'The race and course of age is certain; and there is but one way of nature and the same simple; and to every part of man's life and age are given his convenient times and proper tempestivities. For even as weakness and infirmity is incident to young children, a lustiness and bravery to young men, and a gravity when they come to ripe years; so, likewise, the maturity or ripeness of old age have a certain special gift given and attributed to it by nature, which ought not to be neglected, but to be taken in its own time and season when it cometh.'
Thus Cicero On Old Age, in the splendidly expansive Elizabethan translation by Thomas Newton (alumnus of Macclesfield Grammar School and Trinity College, Oxford) - salutary bedside reading for those of us in the foothills of senescence. My copy - containing Cicero's Books of Friendship, Old Age, and Scipio's Dream - was published in 1907 in The King's Library, a series of beautifully produced small volumes edited by Israel Gollancz, who also edited the equally attractive Temple Shakespeare. The King's Library was one of a fine flowering of new popular editions of the classics - all of them a pleasure to look at and to handle, and conveniently pocket-sized - that culminated in the triumphant Everyman's Library. The literary scholar Israel Gollancz was the uncle of publisher Victor, who was, rather improbably, Ivy Compton-Burnett's principal publisher, bringing out her novels of the Forties and Fifties in notably unattractive volumes.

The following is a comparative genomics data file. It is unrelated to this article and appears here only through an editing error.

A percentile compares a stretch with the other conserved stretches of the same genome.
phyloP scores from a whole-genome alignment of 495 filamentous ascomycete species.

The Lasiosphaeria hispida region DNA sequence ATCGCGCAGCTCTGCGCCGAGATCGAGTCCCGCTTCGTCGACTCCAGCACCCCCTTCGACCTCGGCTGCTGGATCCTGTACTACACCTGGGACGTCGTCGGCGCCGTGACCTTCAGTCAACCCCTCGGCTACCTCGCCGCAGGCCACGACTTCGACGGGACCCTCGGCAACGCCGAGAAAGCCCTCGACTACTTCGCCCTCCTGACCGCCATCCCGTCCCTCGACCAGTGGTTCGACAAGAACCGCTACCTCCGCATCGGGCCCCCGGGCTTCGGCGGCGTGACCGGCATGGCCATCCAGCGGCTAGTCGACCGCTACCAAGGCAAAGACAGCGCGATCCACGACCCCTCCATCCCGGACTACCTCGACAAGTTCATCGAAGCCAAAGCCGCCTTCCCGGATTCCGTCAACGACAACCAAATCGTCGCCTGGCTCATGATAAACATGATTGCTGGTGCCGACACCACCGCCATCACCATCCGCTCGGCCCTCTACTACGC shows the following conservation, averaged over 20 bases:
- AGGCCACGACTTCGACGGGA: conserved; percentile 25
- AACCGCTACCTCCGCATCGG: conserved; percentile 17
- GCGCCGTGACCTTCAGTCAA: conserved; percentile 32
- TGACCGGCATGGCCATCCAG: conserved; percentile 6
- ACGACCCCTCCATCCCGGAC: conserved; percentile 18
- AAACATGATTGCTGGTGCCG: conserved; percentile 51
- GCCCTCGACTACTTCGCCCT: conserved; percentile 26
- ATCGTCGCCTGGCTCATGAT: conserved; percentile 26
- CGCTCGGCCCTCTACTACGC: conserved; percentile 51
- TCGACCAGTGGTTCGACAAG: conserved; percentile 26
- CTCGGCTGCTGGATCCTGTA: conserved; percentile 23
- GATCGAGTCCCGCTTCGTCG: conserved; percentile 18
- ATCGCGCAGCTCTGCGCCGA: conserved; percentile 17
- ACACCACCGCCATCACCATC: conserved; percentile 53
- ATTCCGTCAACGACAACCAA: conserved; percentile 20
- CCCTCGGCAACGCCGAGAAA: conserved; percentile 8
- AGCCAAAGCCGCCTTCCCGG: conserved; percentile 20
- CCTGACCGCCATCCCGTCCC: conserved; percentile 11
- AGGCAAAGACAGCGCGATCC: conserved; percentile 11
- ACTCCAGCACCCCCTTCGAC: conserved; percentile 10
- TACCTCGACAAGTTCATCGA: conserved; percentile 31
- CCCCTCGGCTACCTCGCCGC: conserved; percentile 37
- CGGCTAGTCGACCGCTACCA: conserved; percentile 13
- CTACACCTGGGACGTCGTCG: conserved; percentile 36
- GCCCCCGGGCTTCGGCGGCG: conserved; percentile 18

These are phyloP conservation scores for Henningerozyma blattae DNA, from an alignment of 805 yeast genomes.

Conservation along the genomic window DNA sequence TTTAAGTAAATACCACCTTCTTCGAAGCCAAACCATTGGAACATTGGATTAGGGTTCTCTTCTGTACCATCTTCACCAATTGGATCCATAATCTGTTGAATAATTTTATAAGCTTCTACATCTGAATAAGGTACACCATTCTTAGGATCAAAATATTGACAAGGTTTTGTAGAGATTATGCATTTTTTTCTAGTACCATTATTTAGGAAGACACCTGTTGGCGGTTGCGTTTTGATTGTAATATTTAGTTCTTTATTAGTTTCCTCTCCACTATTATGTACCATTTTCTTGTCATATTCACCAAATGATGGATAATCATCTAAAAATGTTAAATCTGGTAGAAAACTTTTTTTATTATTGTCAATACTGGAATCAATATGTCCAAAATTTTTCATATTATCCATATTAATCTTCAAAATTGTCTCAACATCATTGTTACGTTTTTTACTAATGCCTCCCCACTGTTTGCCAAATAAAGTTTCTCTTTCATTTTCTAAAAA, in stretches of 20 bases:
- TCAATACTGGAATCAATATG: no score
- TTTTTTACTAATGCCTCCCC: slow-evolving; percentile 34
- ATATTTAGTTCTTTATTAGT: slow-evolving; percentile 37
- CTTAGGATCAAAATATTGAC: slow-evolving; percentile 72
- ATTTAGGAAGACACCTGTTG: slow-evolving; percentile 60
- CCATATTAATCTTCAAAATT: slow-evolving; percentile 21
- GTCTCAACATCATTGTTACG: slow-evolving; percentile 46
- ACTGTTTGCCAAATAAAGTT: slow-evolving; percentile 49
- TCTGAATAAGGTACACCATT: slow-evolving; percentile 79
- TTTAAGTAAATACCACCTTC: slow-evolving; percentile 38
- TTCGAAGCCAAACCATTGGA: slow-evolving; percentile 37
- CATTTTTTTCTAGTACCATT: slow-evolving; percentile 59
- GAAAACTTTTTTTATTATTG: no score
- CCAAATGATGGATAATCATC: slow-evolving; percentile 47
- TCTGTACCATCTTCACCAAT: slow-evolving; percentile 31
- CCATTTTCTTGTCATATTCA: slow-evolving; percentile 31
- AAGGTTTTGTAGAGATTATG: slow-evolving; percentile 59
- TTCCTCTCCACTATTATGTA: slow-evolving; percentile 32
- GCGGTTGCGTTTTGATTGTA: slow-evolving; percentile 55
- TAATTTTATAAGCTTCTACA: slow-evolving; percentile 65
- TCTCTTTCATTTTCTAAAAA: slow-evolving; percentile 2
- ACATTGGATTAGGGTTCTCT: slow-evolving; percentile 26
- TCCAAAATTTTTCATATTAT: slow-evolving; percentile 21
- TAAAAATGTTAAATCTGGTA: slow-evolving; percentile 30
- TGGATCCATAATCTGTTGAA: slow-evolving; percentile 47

On Old Age was written by Cicero in the form of a 'dialogue' - in fact, more of an address by Cato the Elder, punctuated with occasional questions and prompts from Scipio Africanus and his friend Caius Laelius. Cato/Cicero's counsel is wise and soundly Stoical, though easier to assent to than to follow in practice. The gist and concernancy (Newton's style is catching) is along these lines:
'Unto such as lead their lives virtuously, measuring all their actions by the square of reason, and have their minds with all good gifts of grace beautified and garnished, there is nothing thought or deemed evil that cometh by necessity of nature. Of the which sort old age is principally to be considered, unto which all men wish to arrive, and yet when they have their desire, they accuse it as painful, sickly, unpleasant and tedious, such is the brainless unconstancy, foolish sottage, and perverse overthwartness of wayward people.'
I fear most of us, most of the time, must class ourselves among the wayward and the overthwart.